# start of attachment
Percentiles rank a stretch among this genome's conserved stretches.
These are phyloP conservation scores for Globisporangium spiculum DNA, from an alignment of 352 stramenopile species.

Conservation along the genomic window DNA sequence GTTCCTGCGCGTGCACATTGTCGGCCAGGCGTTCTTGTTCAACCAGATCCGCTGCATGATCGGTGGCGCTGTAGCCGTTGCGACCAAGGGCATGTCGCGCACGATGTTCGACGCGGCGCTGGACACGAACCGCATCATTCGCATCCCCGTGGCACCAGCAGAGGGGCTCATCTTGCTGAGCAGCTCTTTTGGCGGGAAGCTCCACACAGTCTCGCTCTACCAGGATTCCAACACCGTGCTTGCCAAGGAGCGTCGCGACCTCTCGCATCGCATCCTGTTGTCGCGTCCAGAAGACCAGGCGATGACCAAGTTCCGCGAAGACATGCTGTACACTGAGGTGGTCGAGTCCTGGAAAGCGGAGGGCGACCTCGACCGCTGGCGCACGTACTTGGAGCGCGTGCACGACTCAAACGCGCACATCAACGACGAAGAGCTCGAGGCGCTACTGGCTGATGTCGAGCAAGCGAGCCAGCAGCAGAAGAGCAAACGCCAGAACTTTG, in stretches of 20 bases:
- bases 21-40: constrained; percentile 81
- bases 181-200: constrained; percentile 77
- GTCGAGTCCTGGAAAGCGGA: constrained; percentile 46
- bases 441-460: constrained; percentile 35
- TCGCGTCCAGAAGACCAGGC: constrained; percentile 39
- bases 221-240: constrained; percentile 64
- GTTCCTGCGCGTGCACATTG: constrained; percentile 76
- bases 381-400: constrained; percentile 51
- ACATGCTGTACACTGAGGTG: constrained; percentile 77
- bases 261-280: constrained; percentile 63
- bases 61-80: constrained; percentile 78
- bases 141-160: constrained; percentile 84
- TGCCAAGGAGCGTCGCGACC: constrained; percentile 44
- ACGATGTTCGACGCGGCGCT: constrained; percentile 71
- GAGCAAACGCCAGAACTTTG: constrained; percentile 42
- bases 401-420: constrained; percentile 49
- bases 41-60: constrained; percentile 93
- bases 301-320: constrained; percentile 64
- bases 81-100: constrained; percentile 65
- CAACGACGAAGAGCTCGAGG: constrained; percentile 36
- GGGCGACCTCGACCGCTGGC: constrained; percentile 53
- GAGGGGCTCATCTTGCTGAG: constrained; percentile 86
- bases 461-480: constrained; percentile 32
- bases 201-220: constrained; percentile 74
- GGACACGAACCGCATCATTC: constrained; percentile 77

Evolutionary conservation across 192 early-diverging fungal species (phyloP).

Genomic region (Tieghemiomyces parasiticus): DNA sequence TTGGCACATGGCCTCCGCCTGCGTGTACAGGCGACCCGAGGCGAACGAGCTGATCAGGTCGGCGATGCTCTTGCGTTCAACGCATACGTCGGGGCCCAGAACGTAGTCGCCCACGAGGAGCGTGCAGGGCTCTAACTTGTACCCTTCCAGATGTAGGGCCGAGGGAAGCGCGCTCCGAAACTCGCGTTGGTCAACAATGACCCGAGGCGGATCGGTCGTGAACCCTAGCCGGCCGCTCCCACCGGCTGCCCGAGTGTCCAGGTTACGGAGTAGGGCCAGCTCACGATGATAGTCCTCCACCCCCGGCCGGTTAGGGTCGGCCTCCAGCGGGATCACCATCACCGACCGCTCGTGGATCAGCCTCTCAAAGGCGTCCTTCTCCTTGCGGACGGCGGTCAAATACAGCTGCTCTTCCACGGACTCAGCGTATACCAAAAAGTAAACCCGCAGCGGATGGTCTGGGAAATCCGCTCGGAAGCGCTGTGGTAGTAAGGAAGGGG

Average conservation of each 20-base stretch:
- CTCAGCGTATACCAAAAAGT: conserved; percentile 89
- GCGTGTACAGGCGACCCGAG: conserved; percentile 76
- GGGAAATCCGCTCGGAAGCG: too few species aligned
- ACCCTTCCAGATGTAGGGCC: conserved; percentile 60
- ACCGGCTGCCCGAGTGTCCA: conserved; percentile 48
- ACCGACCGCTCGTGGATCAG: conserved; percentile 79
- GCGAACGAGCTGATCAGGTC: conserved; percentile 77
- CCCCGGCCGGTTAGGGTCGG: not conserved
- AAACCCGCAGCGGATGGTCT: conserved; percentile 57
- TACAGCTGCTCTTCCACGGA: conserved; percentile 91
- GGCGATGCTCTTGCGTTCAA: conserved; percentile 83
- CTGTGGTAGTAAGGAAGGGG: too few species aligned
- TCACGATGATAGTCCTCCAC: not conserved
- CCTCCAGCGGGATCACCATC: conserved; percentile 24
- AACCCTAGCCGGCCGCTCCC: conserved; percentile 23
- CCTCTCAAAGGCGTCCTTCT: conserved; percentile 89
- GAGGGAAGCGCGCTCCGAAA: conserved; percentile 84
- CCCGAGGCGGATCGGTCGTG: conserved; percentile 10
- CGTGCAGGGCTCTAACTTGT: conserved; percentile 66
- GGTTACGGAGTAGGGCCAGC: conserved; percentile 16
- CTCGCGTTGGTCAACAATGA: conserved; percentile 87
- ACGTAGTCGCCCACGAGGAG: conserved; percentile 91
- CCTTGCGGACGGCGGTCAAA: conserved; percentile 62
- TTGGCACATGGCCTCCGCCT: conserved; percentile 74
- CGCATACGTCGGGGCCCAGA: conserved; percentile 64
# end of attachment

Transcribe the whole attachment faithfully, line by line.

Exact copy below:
Percentiles rank a stretch among this genome's conserved stretches.
These are phyloP conservation scores for Globisporangium spiculum DNA, from an alignment of 352 stramenopile species.

Conservation along the genomic window DNA sequence GTTCCTGCGCGTGCACATTGTCGGCCAGGCGTTCTTGTTCAACCAGATCCGCTGCATGATCGGTGGCGCTGTAGCCGTTGCGACCAAGGGCATGTCGCGCACGATGTTCGACGCGGCGCTGGACACGAACCGCATCATTCGCATCCCCGTGGCACCAGCAGAGGGGCTCATCTTGCTGAGCAGCTCTTTTGGCGGGAAGCTCCACACAGTCTCGCTCTACCAGGATTCCAACACCGTGCTTGCCAAGGAGCGTCGCGACCTCTCGCATCGCATCCTGTTGTCGCGTCCAGAAGACCAGGCGATGACCAAGTTCCGCGAAGACATGCTGTACACTGAGGTGGTCGAGTCCTGGAAAGCGGAGGGCGACCTCGACCGCTGGCGCACGTACTTGGAGCGCGTGCACGACTCAAACGCGCACATCAACGACGAAGAGCTCGAGGCGCTACTGGCTGATGTCGAGCAAGCGAGCCAGCAGCAGAAGAGCAAACGCCAGAACTTTG, in stretches of 20 bases:
- bases 21-40: constrained; percentile 81
- bases 181-200: constrained; percentile 77
- GTCGAGTCCTGGAAAGCGGA: constrained; percentile 46
- bases 441-460: constrained; percentile 35
- TCGCGTCCAGAAGACCAGGC: constrained; percentile 39
- bases 221-240: constrained; percentile 64
- GTTCCTGCGCGTGCACATTG: constrained; percentile 76
- bases 381-400: constrained; percentile 51
- ACATGCTGTACACTGAGGTG: constrained; percentile 77
- bases 261-280: constrained; percentile 63
- bases 61-80: constrained; percentile 78
- bases 141-160: constrained; percentile 84
- TGCCAAGGAGCGTCGCGACC: constrained; percentile 44
- ACGATGTTCGACGCGGCGCT: constrained; percentile 71
- GAGCAAACGCCAGAACTTTG: constrained; percentile 42
- bases 401-420: constrained; percentile 49
- bases 41-60: constrained; percentile 93
- bases 301-320: constrained; percentile 64
- bases 81-100: constrained; percentile 65
- CAACGACGAAGAGCTCGAGG: constrained; percentile 36
- GGGCGACCTCGACCGCTGGC: constrained; percentile 53
- GAGGGGCTCATCTTGCTGAG: constrained; percentile 86
- bases 461-480: constrained; percentile 32
- bases 201-220: constrained; percentile 74
- GGACACGAACCGCATCATTC: constrained; percentile 77

Evolutionary conservation across 192 early-diverging fungal species (phyloP).

Genomic region (Tieghemiomyces parasiticus): DNA sequence TTGGCACATGGCCTCCGCCTGCGTGTACAGGCGACCCGAGGCGAACGAGCTGATCAGGTCGGCGATGCTCTTGCGTTCAACGCATACGTCGGGGCCCAGAACGTAGTCGCCCACGAGGAGCGTGCAGGGCTCTAACTTGTACCCTTCCAGATGTAGGGCCGAGGGAAGCGCGCTCCGAAACTCGCGTTGGTCAACAATGACCCGAGGCGGATCGGTCGTGAACCCTAGCCGGCCGCTCCCACCGGCTGCCCGAGTGTCCAGGTTACGGAGTAGGGCCAGCTCACGATGATAGTCCTCCACCCCCGGCCGGTTAGGGTCGGCCTCCAGCGGGATCACCATCACCGACCGCTCGTGGATCAGCCTCTCAAAGGCGTCCTTCTCCTTGCGGACGGCGGTCAAATACAGCTGCTCTTCCACGGACTCAGCGTATACCAAAAAGTAAACCCGCAGCGGATGGTCTGGGAAATCCGCTCGGAAGCGCTGTGGTAGTAAGGAAGGGG

Average conservation of each 20-base stretch:
- CTCAGCGTATACCAAAAAGT: conserved; percentile 89
- GCGTGTACAGGCGACCCGAG: conserved; percentile 76
- GGGAAATCCGCTCGGAAGCG: too few species aligned
- ACCCTTCCAGATGTAGGGCC: conserved; percentile 60
- ACCGGCTGCCCGAGTGTCCA: conserved; percentile 48
- ACCGACCGCTCGTGGATCAG: conserved; percentile 79
- GCGAACGAGCTGATCAGGTC: conserved; percentile 77
- CCCCGGCCGGTTAGGGTCGG: not conserved
- AAACCCGCAGCGGATGGTCT: conserved; percentile 57
- TACAGCTGCTCTTCCACGGA: conserved; percentile 91
- GGCGATGCTCTTGCGTTCAA: conserved; percentile 83
- CTGTGGTAGTAAGGAAGGGG: too few species aligned
- TCACGATGATAGTCCTCCAC: not conserved
- CCTCCAGCGGGATCACCATC: conserved; percentile 24
- AACCCTAGCCGGCCGCTCCC: conserved; percentile 23
- CCTCTCAAAGGCGTCCTTCT: conserved; percentile 89
- GAGGGAAGCGCGCTCCGAAA: conserved; percentile 84
- CCCGAGGCGGATCGGTCGTG: conserved; percentile 10
- CGTGCAGGGCTCTAACTTGT: conserved; percentile 66
- GGTTACGGAGTAGGGCCAGC: conserved; percentile 16
- CTCGCGTTGGTCAACAATGA: conserved; percentile 87
- ACGTAGTCGCCCACGAGGAG: conserved; percentile 91
- CCTTGCGGACGGCGGTCAAA: conserved; percentile 62
- TTGGCACATGGCCTCCGCCT: conserved; percentile 74
- CGCATACGTCGGGGCCCAGA: conserved; percentile 64